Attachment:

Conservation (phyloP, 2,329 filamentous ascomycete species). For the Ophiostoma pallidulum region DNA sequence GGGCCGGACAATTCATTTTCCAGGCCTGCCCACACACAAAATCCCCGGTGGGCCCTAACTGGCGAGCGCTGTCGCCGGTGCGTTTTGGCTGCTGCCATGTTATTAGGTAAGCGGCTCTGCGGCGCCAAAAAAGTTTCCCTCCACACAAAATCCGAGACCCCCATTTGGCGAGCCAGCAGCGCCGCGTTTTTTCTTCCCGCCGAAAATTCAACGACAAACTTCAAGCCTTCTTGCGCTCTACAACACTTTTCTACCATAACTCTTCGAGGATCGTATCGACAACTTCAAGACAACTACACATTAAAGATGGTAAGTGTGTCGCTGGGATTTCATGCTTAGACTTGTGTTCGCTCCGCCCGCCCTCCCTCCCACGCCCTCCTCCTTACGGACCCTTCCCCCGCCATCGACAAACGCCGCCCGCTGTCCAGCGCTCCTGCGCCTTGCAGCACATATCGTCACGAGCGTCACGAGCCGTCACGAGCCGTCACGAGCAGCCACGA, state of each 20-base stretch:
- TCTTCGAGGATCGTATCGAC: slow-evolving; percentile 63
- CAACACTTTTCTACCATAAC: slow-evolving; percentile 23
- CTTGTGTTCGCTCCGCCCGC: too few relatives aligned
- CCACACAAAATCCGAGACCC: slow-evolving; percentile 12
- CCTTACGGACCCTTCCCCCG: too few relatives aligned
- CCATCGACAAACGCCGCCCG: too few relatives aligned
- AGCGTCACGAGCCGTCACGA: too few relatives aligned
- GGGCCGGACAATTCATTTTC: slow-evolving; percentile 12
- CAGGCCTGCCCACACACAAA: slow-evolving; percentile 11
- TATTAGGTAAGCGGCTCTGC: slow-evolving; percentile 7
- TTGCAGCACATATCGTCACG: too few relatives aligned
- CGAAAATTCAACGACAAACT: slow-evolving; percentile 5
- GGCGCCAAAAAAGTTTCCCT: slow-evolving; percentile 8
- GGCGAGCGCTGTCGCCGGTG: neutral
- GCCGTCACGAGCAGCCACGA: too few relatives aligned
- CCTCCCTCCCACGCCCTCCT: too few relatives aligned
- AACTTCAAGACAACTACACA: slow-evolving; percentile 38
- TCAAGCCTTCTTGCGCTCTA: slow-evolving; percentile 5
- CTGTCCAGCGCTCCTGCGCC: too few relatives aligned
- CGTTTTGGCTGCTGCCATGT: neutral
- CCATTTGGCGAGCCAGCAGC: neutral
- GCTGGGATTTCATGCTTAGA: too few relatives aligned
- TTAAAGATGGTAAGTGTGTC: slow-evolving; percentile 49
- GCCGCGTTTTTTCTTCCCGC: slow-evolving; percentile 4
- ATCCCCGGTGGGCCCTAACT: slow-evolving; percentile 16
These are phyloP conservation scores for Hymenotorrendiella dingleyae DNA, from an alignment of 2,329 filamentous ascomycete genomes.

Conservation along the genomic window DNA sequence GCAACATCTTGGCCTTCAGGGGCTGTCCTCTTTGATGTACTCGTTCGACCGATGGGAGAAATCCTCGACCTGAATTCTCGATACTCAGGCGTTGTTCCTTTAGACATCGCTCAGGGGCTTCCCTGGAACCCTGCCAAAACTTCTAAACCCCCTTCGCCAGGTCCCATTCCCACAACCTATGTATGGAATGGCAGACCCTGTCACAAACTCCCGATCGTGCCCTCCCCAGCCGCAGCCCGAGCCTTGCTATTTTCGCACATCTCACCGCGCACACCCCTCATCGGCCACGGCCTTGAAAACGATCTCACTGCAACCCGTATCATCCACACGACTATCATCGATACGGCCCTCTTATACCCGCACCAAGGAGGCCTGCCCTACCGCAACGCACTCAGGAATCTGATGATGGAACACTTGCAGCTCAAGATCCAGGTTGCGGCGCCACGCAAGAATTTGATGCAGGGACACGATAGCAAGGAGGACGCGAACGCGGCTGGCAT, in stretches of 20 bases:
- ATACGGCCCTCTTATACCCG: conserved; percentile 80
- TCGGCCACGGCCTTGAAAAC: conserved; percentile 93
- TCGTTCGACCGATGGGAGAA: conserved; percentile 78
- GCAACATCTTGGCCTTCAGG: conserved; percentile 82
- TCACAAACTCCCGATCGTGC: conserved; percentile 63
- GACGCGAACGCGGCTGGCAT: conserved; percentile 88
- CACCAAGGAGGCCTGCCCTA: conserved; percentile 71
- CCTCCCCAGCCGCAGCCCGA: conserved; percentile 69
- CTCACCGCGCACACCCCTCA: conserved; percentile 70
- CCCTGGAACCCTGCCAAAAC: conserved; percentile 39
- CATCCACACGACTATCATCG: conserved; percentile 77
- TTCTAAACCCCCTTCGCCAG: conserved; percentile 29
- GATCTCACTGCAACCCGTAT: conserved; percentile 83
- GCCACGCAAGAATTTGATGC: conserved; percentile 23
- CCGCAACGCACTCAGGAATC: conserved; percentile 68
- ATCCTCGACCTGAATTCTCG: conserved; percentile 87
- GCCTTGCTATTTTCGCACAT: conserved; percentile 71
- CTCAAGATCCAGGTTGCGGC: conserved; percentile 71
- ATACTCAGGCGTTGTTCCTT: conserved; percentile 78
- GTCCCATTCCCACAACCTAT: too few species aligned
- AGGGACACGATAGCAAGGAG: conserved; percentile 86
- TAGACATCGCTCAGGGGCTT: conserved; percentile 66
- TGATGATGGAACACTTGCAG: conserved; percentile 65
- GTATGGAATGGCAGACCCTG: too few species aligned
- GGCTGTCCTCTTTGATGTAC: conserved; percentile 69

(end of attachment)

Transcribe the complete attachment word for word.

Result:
Conservation (phyloP, 2,329 filamentous ascomycete species). For the Ophiostoma pallidulum region DNA sequence GGGCCGGACAATTCATTTTCCAGGCCTGCCCACACACAAAATCCCCGGTGGGCCCTAACTGGCGAGCGCTGTCGCCGGTGCGTTTTGGCTGCTGCCATGTTATTAGGTAAGCGGCTCTGCGGCGCCAAAAAAGTTTCCCTCCACACAAAATCCGAGACCCCCATTTGGCGAGCCAGCAGCGCCGCGTTTTTTCTTCCCGCCGAAAATTCAACGACAAACTTCAAGCCTTCTTGCGCTCTACAACACTTTTCTACCATAACTCTTCGAGGATCGTATCGACAACTTCAAGACAACTACACATTAAAGATGGTAAGTGTGTCGCTGGGATTTCATGCTTAGACTTGTGTTCGCTCCGCCCGCCCTCCCTCCCACGCCCTCCTCCTTACGGACCCTTCCCCCGCCATCGACAAACGCCGCCCGCTGTCCAGCGCTCCTGCGCCTTGCAGCACATATCGTCACGAGCGTCACGAGCCGTCACGAGCCGTCACGAGCAGCCACGA, state of each 20-base stretch:
- TCTTCGAGGATCGTATCGAC: slow-evolving; percentile 63
- CAACACTTTTCTACCATAAC: slow-evolving; percentile 23
- CTTGTGTTCGCTCCGCCCGC: too few relatives aligned
- CCACACAAAATCCGAGACCC: slow-evolving; percentile 12
- CCTTACGGACCCTTCCCCCG: too few relatives aligned
- CCATCGACAAACGCCGCCCG: too few relatives aligned
- AGCGTCACGAGCCGTCACGA: too few relatives aligned
- GGGCCGGACAATTCATTTTC: slow-evolving; percentile 12
- CAGGCCTGCCCACACACAAA: slow-evolving; percentile 11
- TATTAGGTAAGCGGCTCTGC: slow-evolving; percentile 7
- TTGCAGCACATATCGTCACG: too few relatives aligned
- CGAAAATTCAACGACAAACT: slow-evolving; percentile 5
- GGCGCCAAAAAAGTTTCCCT: slow-evolving; percentile 8
- GGCGAGCGCTGTCGCCGGTG: neutral
- GCCGTCACGAGCAGCCACGA: too few relatives aligned
- CCTCCCTCCCACGCCCTCCT: too few relatives aligned
- AACTTCAAGACAACTACACA: slow-evolving; percentile 38
- TCAAGCCTTCTTGCGCTCTA: slow-evolving; percentile 5
- CTGTCCAGCGCTCCTGCGCC: too few relatives aligned
- CGTTTTGGCTGCTGCCATGT: neutral
- CCATTTGGCGAGCCAGCAGC: neutral
- GCTGGGATTTCATGCTTAGA: too few relatives aligned
- TTAAAGATGGTAAGTGTGTC: slow-evolving; percentile 49
- GCCGCGTTTTTTCTTCCCGC: slow-evolving; percentile 4
- ATCCCCGGTGGGCCCTAACT: slow-evolving; percentile 16
These are phyloP conservation scores for Hymenotorrendiella dingleyae DNA, from an alignment of 2,329 filamentous ascomycete genomes.

Conservation along the genomic window DNA sequence GCAACATCTTGGCCTTCAGGGGCTGTCCTCTTTGATGTACTCGTTCGACCGATGGGAGAAATCCTCGACCTGAATTCTCGATACTCAGGCGTTGTTCCTTTAGACATCGCTCAGGGGCTTCCCTGGAACCCTGCCAAAACTTCTAAACCCCCTTCGCCAGGTCCCATTCCCACAACCTATGTATGGAATGGCAGACCCTGTCACAAACTCCCGATCGTGCCCTCCCCAGCCGCAGCCCGAGCCTTGCTATTTTCGCACATCTCACCGCGCACACCCCTCATCGGCCACGGCCTTGAAAACGATCTCACTGCAACCCGTATCATCCACACGACTATCATCGATACGGCCCTCTTATACCCGCACCAAGGAGGCCTGCCCTACCGCAACGCACTCAGGAATCTGATGATGGAACACTTGCAGCTCAAGATCCAGGTTGCGGCGCCACGCAAGAATTTGATGCAGGGACACGATAGCAAGGAGGACGCGAACGCGGCTGGCAT, in stretches of 20 bases:
- ATACGGCCCTCTTATACCCG: conserved; percentile 80
- TCGGCCACGGCCTTGAAAAC: conserved; percentile 93
- TCGTTCGACCGATGGGAGAA: conserved; percentile 78
- GCAACATCTTGGCCTTCAGG: conserved; percentile 82
- TCACAAACTCCCGATCGTGC: conserved; percentile 63
- GACGCGAACGCGGCTGGCAT: conserved; percentile 88
- CACCAAGGAGGCCTGCCCTA: conserved; percentile 71
- CCTCCCCAGCCGCAGCCCGA: conserved; percentile 69
- CTCACCGCGCACACCCCTCA: conserved; percentile 70
- CCCTGGAACCCTGCCAAAAC: conserved; percentile 39
- CATCCACACGACTATCATCG: conserved; percentile 77
- TTCTAAACCCCCTTCGCCAG: conserved; percentile 29
- GATCTCACTGCAACCCGTAT: conserved; percentile 83
- GCCACGCAAGAATTTGATGC: conserved; percentile 23
- CCGCAACGCACTCAGGAATC: conserved; percentile 68
- ATCCTCGACCTGAATTCTCG: conserved; percentile 87
- GCCTTGCTATTTTCGCACAT: conserved; percentile 71
- CTCAAGATCCAGGTTGCGGC: conserved; percentile 71
- ATACTCAGGCGTTGTTCCTT: conserved; percentile 78
- GTCCCATTCCCACAACCTAT: too few species aligned
- AGGGACACGATAGCAAGGAG: conserved; percentile 86
- TAGACATCGCTCAGGGGCTT: conserved; percentile 66
- TGATGATGGAACACTTGCAG: conserved; percentile 65
- GTATGGAATGGCAGACCCTG: too few species aligned
- GGCTGTCCTCTTTGATGTAC: conserved; percentile 69